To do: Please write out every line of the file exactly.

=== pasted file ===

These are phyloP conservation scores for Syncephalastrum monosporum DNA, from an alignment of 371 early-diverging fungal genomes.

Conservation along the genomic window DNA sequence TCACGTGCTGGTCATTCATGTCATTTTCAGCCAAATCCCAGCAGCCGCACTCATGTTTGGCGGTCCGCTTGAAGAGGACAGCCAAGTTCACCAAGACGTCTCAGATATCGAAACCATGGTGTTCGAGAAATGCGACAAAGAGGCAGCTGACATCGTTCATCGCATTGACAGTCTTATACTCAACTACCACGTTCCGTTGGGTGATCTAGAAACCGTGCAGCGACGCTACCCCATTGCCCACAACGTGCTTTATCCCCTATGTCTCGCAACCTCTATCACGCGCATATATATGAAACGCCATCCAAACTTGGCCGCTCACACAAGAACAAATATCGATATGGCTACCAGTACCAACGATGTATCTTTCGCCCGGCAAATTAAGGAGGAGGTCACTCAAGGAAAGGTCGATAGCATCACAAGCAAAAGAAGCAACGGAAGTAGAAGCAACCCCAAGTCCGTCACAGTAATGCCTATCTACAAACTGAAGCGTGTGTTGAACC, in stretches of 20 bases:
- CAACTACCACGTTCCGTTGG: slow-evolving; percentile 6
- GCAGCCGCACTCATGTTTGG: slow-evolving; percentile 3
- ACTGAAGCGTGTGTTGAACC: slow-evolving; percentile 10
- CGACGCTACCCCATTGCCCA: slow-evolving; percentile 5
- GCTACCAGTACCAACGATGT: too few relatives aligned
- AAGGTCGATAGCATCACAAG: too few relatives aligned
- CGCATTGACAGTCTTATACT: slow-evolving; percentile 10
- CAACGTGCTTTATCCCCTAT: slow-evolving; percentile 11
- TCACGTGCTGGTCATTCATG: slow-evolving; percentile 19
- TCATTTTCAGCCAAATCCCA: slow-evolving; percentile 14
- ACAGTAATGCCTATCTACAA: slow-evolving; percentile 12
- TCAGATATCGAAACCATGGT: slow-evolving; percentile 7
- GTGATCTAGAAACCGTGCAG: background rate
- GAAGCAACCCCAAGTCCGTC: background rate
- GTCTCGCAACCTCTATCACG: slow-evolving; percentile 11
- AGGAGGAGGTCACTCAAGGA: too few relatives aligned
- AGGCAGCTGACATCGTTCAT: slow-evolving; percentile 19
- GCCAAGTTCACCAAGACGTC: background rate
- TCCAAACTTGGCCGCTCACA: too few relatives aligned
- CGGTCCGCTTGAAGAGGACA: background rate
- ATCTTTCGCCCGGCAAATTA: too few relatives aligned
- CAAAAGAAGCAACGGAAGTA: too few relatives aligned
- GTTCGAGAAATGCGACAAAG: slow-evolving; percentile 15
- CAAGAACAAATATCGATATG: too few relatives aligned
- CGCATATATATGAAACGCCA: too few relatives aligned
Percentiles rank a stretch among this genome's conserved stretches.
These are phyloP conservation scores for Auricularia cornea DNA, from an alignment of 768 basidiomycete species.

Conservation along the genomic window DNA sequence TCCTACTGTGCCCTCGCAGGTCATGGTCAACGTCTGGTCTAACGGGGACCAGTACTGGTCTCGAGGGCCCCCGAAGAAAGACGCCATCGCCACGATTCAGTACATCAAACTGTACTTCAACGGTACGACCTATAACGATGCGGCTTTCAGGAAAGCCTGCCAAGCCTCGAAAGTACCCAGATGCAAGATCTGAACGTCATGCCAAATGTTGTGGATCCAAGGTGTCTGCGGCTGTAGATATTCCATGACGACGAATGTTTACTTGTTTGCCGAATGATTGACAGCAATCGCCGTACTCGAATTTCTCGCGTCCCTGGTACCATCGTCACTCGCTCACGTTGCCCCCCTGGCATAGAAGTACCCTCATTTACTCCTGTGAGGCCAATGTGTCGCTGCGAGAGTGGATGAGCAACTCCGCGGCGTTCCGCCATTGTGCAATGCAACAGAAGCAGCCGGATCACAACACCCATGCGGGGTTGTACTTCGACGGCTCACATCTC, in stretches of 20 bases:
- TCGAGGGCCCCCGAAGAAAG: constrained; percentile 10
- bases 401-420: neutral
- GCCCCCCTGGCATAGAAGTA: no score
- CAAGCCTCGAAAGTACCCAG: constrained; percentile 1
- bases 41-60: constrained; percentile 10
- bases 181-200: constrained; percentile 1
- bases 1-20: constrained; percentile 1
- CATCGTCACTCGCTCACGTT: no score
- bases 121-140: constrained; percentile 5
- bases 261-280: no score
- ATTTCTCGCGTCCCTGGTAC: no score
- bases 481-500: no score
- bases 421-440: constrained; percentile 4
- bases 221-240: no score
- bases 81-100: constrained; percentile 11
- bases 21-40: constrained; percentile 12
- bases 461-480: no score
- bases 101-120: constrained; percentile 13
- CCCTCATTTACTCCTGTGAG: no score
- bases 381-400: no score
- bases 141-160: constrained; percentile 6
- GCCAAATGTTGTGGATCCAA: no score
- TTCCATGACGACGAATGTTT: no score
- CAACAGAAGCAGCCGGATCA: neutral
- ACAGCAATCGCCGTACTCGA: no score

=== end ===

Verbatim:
These are phyloP conservation scores for Syncephalastrum monosporum DNA, from an alignment of 371 early-diverging fungal genomes.

Conservation along the genomic window DNA sequence TCACGTGCTGGTCATTCATGTCATTTTCAGCCAAATCCCAGCAGCCGCACTCATGTTTGGCGGTCCGCTTGAAGAGGACAGCCAAGTTCACCAAGACGTCTCAGATATCGAAACCATGGTGTTCGAGAAATGCGACAAAGAGGCAGCTGACATCGTTCATCGCATTGACAGTCTTATACTCAACTACCACGTTCCGTTGGGTGATCTAGAAACCGTGCAGCGACGCTACCCCATTGCCCACAACGTGCTTTATCCCCTATGTCTCGCAACCTCTATCACGCGCATATATATGAAACGCCATCCAAACTTGGCCGCTCACACAAGAACAAATATCGATATGGCTACCAGTACCAACGATGTATCTTTCGCCCGGCAAATTAAGGAGGAGGTCACTCAAGGAAAGGTCGATAGCATCACAAGCAAAAGAAGCAACGGAAGTAGAAGCAACCCCAAGTCCGTCACAGTAATGCCTATCTACAAACTGAAGCGTGTGTTGAACC, in stretches of 20 bases:
- CAACTACCACGTTCCGTTGG: slow-evolving; percentile 6
- GCAGCCGCACTCATGTTTGG: slow-evolving; percentile 3
- ACTGAAGCGTGTGTTGAACC: slow-evolving; percentile 10
- CGACGCTACCCCATTGCCCA: slow-evolving; percentile 5
- GCTACCAGTACCAACGATGT: too few relatives aligned
- AAGGTCGATAGCATCACAAG: too few relatives aligned
- CGCATTGACAGTCTTATACT: slow-evolving; percentile 10
- CAACGTGCTTTATCCCCTAT: slow-evolving; percentile 11
- TCACGTGCTGGTCATTCATG: slow-evolving; percentile 19
- TCATTTTCAGCCAAATCCCA: slow-evolving; percentile 14
- ACAGTAATGCCTATCTACAA: slow-evolving; percentile 12
- TCAGATATCGAAACCATGGT: slow-evolving; percentile 7
- GTGATCTAGAAACCGTGCAG: background rate
- GAAGCAACCCCAAGTCCGTC: background rate
- GTCTCGCAACCTCTATCACG: slow-evolving; percentile 11
- AGGAGGAGGTCACTCAAGGA: too few relatives aligned
- AGGCAGCTGACATCGTTCAT: slow-evolving; percentile 19
- GCCAAGTTCACCAAGACGTC: background rate
- TCCAAACTTGGCCGCTCACA: too few relatives aligned
- CGGTCCGCTTGAAGAGGACA: background rate
- ATCTTTCGCCCGGCAAATTA: too few relatives aligned
- CAAAAGAAGCAACGGAAGTA: too few relatives aligned
- GTTCGAGAAATGCGACAAAG: slow-evolving; percentile 15
- CAAGAACAAATATCGATATG: too few relatives aligned
- CGCATATATATGAAACGCCA: too few relatives aligned
Percentiles rank a stretch among this genome's conserved stretches.
These are phyloP conservation scores for Auricularia cornea DNA, from an alignment of 768 basidiomycete species.

Conservation along the genomic window DNA sequence TCCTACTGTGCCCTCGCAGGTCATGGTCAACGTCTGGTCTAACGGGGACCAGTACTGGTCTCGAGGGCCCCCGAAGAAAGACGCCATCGCCACGATTCAGTACATCAAACTGTACTTCAACGGTACGACCTATAACGATGCGGCTTTCAGGAAAGCCTGCCAAGCCTCGAAAGTACCCAGATGCAAGATCTGAACGTCATGCCAAATGTTGTGGATCCAAGGTGTCTGCGGCTGTAGATATTCCATGACGACGAATGTTTACTTGTTTGCCGAATGATTGACAGCAATCGCCGTACTCGAATTTCTCGCGTCCCTGGTACCATCGTCACTCGCTCACGTTGCCCCCCTGGCATAGAAGTACCCTCATTTACTCCTGTGAGGCCAATGTGTCGCTGCGAGAGTGGATGAGCAACTCCGCGGCGTTCCGCCATTGTGCAATGCAACAGAAGCAGCCGGATCACAACACCCATGCGGGGTTGTACTTCGACGGCTCACATCTC, in stretches of 20 bases:
- TCGAGGGCCCCCGAAGAAAG: constrained; percentile 10
- bases 401-420: neutral
- GCCCCCCTGGCATAGAAGTA: no score
- CAAGCCTCGAAAGTACCCAG: constrained; percentile 1
- bases 41-60: constrained; percentile 10
- bases 181-200: constrained; percentile 1
- bases 1-20: constrained; percentile 1
- CATCGTCACTCGCTCACGTT: no score
- bases 121-140: constrained; percentile 5
- bases 261-280: no score
- ATTTCTCGCGTCCCTGGTAC: no score
- bases 481-500: no score
- bases 421-440: constrained; percentile 4
- bases 221-240: no score
- bases 81-100: constrained; percentile 11
- bases 21-40: constrained; percentile 12
- bases 461-480: no score
- bases 101-120: constrained; percentile 13
- CCCTCATTTACTCCTGTGAG: no score
- bases 381-400: no score
- bases 141-160: constrained; percentile 6
- GCCAAATGTTGTGGATCCAA: no score
- TTCCATGACGACGAATGTTT: no score
- CAACAGAAGCAGCCGGATCA: neutral
- ACAGCAATCGCCGTACTCGA: no score